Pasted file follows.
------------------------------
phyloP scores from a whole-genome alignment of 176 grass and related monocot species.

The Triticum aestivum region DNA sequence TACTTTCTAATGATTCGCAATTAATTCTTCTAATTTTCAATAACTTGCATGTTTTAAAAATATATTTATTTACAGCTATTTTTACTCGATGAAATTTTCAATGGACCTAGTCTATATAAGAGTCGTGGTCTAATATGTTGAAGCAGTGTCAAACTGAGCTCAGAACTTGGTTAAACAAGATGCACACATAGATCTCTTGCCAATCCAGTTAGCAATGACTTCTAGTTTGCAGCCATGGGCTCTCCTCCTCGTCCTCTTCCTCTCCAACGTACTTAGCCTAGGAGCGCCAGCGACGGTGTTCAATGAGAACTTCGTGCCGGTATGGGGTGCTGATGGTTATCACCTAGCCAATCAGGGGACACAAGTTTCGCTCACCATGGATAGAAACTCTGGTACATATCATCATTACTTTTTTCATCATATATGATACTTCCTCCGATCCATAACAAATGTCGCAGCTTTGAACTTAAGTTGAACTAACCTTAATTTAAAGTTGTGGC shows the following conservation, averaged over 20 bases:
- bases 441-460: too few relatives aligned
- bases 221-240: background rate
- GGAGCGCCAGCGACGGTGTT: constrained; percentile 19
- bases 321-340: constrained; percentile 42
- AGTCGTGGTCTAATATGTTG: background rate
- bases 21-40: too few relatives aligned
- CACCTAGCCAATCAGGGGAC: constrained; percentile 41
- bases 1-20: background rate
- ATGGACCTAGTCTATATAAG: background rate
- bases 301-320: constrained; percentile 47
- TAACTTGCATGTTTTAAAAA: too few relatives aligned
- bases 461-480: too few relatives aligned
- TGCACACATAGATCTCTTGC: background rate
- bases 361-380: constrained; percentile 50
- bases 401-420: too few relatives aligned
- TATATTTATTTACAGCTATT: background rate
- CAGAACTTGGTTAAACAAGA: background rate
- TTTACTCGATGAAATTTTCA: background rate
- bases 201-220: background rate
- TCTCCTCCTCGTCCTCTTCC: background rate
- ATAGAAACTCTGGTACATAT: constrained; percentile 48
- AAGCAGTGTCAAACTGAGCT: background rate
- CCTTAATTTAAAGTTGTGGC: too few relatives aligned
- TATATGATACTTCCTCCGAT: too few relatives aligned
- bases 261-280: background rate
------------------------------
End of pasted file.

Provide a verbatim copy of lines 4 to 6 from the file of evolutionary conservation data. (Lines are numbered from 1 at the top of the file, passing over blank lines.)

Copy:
- bases 221-240: background rate
- GGAGCGCCAGCGACGGTGTT: constrained; percentile 19
- bases 321-340: constrained; percentile 42